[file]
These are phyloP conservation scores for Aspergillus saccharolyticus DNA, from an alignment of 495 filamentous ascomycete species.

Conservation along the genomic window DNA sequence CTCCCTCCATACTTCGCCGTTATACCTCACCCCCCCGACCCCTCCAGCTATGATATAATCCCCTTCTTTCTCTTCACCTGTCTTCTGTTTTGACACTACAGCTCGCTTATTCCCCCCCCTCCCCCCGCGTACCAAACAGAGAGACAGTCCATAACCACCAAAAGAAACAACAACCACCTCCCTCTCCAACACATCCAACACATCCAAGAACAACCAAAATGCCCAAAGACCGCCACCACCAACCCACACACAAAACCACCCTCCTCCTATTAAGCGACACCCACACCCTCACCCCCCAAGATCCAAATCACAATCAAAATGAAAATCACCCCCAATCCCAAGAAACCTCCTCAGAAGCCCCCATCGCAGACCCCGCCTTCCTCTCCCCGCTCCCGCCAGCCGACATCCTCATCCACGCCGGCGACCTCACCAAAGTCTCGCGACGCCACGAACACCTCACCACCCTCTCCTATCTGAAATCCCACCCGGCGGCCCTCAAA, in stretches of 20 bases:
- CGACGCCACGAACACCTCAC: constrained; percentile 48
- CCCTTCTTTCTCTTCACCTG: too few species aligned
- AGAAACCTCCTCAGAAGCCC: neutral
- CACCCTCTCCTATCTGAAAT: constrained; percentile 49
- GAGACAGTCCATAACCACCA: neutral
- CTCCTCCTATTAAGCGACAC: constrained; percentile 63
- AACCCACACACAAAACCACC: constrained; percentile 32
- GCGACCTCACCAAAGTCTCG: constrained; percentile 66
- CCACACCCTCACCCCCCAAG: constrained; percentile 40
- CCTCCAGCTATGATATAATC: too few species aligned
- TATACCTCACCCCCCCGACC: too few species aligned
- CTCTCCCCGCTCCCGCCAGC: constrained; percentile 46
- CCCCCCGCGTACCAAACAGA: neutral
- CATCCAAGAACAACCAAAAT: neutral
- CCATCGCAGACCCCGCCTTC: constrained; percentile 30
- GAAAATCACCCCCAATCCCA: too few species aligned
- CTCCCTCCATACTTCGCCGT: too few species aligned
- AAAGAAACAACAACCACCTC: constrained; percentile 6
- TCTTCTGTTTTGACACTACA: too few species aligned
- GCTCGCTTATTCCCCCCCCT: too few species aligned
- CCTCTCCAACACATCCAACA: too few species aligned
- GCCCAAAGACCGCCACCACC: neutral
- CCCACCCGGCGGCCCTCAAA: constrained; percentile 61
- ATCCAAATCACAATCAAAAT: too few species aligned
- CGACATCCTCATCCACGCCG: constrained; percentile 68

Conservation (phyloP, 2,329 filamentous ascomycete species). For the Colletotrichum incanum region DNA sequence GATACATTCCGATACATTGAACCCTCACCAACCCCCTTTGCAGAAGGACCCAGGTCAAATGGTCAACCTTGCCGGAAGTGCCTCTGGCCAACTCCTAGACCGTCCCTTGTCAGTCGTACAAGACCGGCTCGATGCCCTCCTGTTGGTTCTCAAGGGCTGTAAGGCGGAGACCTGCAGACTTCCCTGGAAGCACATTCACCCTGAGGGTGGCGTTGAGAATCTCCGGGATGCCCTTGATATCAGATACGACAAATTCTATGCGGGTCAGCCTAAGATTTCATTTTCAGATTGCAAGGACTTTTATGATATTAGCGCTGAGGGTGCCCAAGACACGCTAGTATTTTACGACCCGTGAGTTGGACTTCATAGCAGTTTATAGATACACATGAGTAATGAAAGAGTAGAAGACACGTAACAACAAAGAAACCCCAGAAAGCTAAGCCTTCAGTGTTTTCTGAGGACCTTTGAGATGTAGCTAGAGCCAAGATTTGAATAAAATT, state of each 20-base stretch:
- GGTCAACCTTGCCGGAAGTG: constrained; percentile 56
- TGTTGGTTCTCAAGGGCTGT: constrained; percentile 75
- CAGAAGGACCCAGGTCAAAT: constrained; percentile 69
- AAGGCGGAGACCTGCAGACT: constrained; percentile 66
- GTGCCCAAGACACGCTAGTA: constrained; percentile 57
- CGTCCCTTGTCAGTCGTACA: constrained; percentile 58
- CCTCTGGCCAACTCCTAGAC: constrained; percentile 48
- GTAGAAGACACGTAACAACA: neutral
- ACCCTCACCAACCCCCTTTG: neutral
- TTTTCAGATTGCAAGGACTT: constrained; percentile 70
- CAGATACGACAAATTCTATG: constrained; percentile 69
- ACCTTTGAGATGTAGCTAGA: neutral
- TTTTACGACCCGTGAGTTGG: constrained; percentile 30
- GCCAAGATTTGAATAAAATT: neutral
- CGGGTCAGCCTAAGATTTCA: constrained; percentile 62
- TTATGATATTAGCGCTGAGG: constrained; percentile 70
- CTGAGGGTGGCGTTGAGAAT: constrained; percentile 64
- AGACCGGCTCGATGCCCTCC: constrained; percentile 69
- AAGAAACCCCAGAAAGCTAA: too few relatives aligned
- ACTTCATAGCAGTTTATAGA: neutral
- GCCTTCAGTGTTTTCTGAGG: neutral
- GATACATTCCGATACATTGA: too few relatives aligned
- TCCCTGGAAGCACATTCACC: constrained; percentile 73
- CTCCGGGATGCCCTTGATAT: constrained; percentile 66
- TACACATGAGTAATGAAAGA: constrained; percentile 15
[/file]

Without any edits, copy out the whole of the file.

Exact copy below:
These are phyloP conservation scores for Aspergillus saccharolyticus DNA, from an alignment of 495 filamentous ascomycete species.

Conservation along the genomic window DNA sequence CTCCCTCCATACTTCGCCGTTATACCTCACCCCCCCGACCCCTCCAGCTATGATATAATCCCCTTCTTTCTCTTCACCTGTCTTCTGTTTTGACACTACAGCTCGCTTATTCCCCCCCCTCCCCCCGCGTACCAAACAGAGAGACAGTCCATAACCACCAAAAGAAACAACAACCACCTCCCTCTCCAACACATCCAACACATCCAAGAACAACCAAAATGCCCAAAGACCGCCACCACCAACCCACACACAAAACCACCCTCCTCCTATTAAGCGACACCCACACCCTCACCCCCCAAGATCCAAATCACAATCAAAATGAAAATCACCCCCAATCCCAAGAAACCTCCTCAGAAGCCCCCATCGCAGACCCCGCCTTCCTCTCCCCGCTCCCGCCAGCCGACATCCTCATCCACGCCGGCGACCTCACCAAAGTCTCGCGACGCCACGAACACCTCACCACCCTCTCCTATCTGAAATCCCACCCGGCGGCCCTCAAA, in stretches of 20 bases:
- CGACGCCACGAACACCTCAC: constrained; percentile 48
- CCCTTCTTTCTCTTCACCTG: too few species aligned
- AGAAACCTCCTCAGAAGCCC: neutral
- CACCCTCTCCTATCTGAAAT: constrained; percentile 49
- GAGACAGTCCATAACCACCA: neutral
- CTCCTCCTATTAAGCGACAC: constrained; percentile 63
- AACCCACACACAAAACCACC: constrained; percentile 32
- GCGACCTCACCAAAGTCTCG: constrained; percentile 66
- CCACACCCTCACCCCCCAAG: constrained; percentile 40
- CCTCCAGCTATGATATAATC: too few species aligned
- TATACCTCACCCCCCCGACC: too few species aligned
- CTCTCCCCGCTCCCGCCAGC: constrained; percentile 46
- CCCCCCGCGTACCAAACAGA: neutral
- CATCCAAGAACAACCAAAAT: neutral
- CCATCGCAGACCCCGCCTTC: constrained; percentile 30
- GAAAATCACCCCCAATCCCA: too few species aligned
- CTCCCTCCATACTTCGCCGT: too few species aligned
- AAAGAAACAACAACCACCTC: constrained; percentile 6
- TCTTCTGTTTTGACACTACA: too few species aligned
- GCTCGCTTATTCCCCCCCCT: too few species aligned
- CCTCTCCAACACATCCAACA: too few species aligned
- GCCCAAAGACCGCCACCACC: neutral
- CCCACCCGGCGGCCCTCAAA: constrained; percentile 61
- ATCCAAATCACAATCAAAAT: too few species aligned
- CGACATCCTCATCCACGCCG: constrained; percentile 68

Conservation (phyloP, 2,329 filamentous ascomycete species). For the Colletotrichum incanum region DNA sequence GATACATTCCGATACATTGAACCCTCACCAACCCCCTTTGCAGAAGGACCCAGGTCAAATGGTCAACCTTGCCGGAAGTGCCTCTGGCCAACTCCTAGACCGTCCCTTGTCAGTCGTACAAGACCGGCTCGATGCCCTCCTGTTGGTTCTCAAGGGCTGTAAGGCGGAGACCTGCAGACTTCCCTGGAAGCACATTCACCCTGAGGGTGGCGTTGAGAATCTCCGGGATGCCCTTGATATCAGATACGACAAATTCTATGCGGGTCAGCCTAAGATTTCATTTTCAGATTGCAAGGACTTTTATGATATTAGCGCTGAGGGTGCCCAAGACACGCTAGTATTTTACGACCCGTGAGTTGGACTTCATAGCAGTTTATAGATACACATGAGTAATGAAAGAGTAGAAGACACGTAACAACAAAGAAACCCCAGAAAGCTAAGCCTTCAGTGTTTTCTGAGGACCTTTGAGATGTAGCTAGAGCCAAGATTTGAATAAAATT, state of each 20-base stretch:
- GGTCAACCTTGCCGGAAGTG: constrained; percentile 56
- TGTTGGTTCTCAAGGGCTGT: constrained; percentile 75
- CAGAAGGACCCAGGTCAAAT: constrained; percentile 69
- AAGGCGGAGACCTGCAGACT: constrained; percentile 66
- GTGCCCAAGACACGCTAGTA: constrained; percentile 57
- CGTCCCTTGTCAGTCGTACA: constrained; percentile 58
- CCTCTGGCCAACTCCTAGAC: constrained; percentile 48
- GTAGAAGACACGTAACAACA: neutral
- ACCCTCACCAACCCCCTTTG: neutral
- TTTTCAGATTGCAAGGACTT: constrained; percentile 70
- CAGATACGACAAATTCTATG: constrained; percentile 69
- ACCTTTGAGATGTAGCTAGA: neutral
- TTTTACGACCCGTGAGTTGG: constrained; percentile 30
- GCCAAGATTTGAATAAAATT: neutral
- CGGGTCAGCCTAAGATTTCA: constrained; percentile 62
- TTATGATATTAGCGCTGAGG: constrained; percentile 70
- CTGAGGGTGGCGTTGAGAAT: constrained; percentile 64
- AGACCGGCTCGATGCCCTCC: constrained; percentile 69
- AAGAAACCCCAGAAAGCTAA: too few relatives aligned
- ACTTCATAGCAGTTTATAGA: neutral
- GCCTTCAGTGTTTTCTGAGG: neutral
- GATACATTCCGATACATTGA: too few relatives aligned
- TCCCTGGAAGCACATTCACC: constrained; percentile 73
- CTCCGGGATGCCCTTGATAT: constrained; percentile 66
- TACACATGAGTAATGAAAGA: constrained; percentile 15